The concept of grief and dying set forth by Kubler-Ross 46 years ago has also been challenged – 1. Denial & Isolation; 2. Anger; 3. Bargaining; 4. Depression; 5. Acceptance. These do not occur in stages or in this order; studies show that many of us are more resilient than psychology gives us credit for.

It’s not clear what makes people resilient. “Personality probably predicts only about 10% of resilience,” says George Bonanno, a professor at Columbia University’s Teachers College who specializes in the psychology of loss and trauma. “Having money helps, having social support helps, having minimal sources of other stress helps, but no one thing is a big predictor.”

A person like like Ruth Davis Konigsberg in her book, The Truth about Grief, believes it’s “time to move beyond our current habit of using untested theories to create unnecessarily lengthy — and agonizing — models for coping with grief that have created more anxiety about the experience instead of alleviating it.”

No matter where one falls on the grief and dying scale, losing someone is hard enough as it is, and facing your own death is daunting. Hence, the need for holistic caring.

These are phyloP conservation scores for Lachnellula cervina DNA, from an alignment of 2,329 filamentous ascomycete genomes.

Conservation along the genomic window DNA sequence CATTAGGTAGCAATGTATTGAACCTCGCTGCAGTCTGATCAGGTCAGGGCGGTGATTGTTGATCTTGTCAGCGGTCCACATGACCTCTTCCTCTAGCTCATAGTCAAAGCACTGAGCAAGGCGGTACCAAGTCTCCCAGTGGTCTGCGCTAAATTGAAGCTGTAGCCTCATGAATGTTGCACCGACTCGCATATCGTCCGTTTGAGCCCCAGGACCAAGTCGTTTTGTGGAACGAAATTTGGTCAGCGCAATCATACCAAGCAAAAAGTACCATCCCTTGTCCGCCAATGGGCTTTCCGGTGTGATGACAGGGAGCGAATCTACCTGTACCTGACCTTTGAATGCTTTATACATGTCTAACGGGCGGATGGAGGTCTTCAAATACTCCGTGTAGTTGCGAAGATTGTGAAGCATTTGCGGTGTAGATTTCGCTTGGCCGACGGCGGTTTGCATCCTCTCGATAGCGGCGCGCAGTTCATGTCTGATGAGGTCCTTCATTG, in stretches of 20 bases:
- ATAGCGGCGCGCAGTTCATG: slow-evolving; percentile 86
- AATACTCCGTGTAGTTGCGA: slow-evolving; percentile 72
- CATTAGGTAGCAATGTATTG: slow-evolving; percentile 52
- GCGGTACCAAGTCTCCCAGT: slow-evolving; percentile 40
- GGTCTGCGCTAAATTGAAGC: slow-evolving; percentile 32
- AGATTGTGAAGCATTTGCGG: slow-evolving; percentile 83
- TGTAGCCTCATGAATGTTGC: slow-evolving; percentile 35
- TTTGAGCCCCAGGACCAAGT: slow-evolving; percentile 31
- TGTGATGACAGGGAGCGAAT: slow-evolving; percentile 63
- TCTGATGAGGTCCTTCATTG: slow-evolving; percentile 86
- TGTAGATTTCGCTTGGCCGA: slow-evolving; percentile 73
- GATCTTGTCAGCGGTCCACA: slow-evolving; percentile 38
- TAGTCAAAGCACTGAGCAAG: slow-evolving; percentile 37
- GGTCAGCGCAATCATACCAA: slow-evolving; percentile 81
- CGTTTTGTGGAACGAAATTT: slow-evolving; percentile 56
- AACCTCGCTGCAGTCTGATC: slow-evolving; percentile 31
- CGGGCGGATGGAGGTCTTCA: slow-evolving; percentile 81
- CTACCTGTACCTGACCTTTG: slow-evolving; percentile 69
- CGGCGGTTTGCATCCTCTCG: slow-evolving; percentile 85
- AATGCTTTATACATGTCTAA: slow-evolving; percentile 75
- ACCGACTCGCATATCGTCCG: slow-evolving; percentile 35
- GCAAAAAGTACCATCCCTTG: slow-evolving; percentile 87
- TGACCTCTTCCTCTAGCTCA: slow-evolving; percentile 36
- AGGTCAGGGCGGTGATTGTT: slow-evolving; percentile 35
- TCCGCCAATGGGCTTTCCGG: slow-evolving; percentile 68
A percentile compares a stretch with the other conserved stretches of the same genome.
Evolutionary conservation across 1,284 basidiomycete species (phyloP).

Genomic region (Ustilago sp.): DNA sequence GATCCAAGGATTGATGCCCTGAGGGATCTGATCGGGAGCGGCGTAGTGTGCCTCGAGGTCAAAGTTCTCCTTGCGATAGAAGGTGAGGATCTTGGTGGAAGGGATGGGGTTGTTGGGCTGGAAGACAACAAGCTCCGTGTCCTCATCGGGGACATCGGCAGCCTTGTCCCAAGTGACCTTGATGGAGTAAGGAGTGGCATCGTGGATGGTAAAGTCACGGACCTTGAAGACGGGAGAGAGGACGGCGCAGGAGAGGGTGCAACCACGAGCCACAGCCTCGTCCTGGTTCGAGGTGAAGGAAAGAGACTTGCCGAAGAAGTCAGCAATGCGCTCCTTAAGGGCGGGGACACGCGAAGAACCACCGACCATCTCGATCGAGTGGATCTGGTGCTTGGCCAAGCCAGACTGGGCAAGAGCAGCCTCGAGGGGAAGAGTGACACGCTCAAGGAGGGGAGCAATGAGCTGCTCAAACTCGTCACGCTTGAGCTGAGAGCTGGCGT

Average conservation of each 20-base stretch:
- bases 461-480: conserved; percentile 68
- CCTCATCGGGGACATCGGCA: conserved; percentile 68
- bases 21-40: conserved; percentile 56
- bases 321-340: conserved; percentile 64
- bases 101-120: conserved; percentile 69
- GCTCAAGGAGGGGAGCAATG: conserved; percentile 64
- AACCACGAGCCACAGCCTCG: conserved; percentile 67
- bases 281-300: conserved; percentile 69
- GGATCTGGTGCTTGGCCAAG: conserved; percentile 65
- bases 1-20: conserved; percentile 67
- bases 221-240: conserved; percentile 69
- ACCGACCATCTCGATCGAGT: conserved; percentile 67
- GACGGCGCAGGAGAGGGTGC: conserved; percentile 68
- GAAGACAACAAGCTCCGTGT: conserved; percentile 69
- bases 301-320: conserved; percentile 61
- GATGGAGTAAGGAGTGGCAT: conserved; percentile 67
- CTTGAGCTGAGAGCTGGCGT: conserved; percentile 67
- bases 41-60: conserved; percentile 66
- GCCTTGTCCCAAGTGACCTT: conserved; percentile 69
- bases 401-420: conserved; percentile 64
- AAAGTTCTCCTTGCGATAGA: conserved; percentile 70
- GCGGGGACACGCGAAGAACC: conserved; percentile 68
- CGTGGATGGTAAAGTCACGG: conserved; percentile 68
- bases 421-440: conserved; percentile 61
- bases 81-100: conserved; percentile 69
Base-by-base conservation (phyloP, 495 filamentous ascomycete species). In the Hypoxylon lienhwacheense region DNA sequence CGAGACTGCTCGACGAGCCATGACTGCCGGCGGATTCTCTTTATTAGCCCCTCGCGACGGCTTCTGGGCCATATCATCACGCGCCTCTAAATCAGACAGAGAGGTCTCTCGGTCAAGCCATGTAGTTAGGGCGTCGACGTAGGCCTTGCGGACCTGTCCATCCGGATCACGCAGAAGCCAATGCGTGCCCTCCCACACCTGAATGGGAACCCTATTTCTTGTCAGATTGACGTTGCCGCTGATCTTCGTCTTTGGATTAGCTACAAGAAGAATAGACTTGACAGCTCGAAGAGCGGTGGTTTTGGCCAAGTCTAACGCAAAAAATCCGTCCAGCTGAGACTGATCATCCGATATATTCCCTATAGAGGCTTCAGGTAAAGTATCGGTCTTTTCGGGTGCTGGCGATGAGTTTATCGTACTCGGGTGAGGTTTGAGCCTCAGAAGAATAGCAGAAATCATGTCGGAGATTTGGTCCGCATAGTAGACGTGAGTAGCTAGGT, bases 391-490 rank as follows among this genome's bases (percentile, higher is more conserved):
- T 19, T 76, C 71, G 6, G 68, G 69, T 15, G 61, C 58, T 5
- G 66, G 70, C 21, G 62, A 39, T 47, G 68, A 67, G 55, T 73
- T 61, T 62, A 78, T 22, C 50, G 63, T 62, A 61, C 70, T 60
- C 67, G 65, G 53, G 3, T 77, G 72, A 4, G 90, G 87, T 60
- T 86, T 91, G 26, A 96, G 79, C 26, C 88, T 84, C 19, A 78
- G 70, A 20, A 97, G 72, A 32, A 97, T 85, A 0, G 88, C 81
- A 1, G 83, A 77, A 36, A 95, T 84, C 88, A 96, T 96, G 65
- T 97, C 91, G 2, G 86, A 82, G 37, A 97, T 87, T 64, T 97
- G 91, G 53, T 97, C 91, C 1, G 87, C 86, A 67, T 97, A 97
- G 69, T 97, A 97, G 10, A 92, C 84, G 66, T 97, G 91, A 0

Gina Drummond is clear about her role in our Inland Northwest: “Hospice services began by being provided in the home and that remains the most common place where people receive hospice care. At Hospice of Spokane we provide hospice care in whatever setting the patient calls home – that can mean their own home, the home of a loved one, a senior living facility, etc. We can provide equipment and support, including wheelchairs, hospital beds, oxygen, etc. to help patients stay at home. We also offer two Hospice Houses to serve patients who are no longer able to safely manage at home, who may not want to die at home for whatever reason, or who may not have a home.”

It’s clear an article on death and dying and hospice care might inspire us all to do some inward reflection, but the bottom line is a universal truism: As long as there is life, there is hope. As long as there is hope, there is life.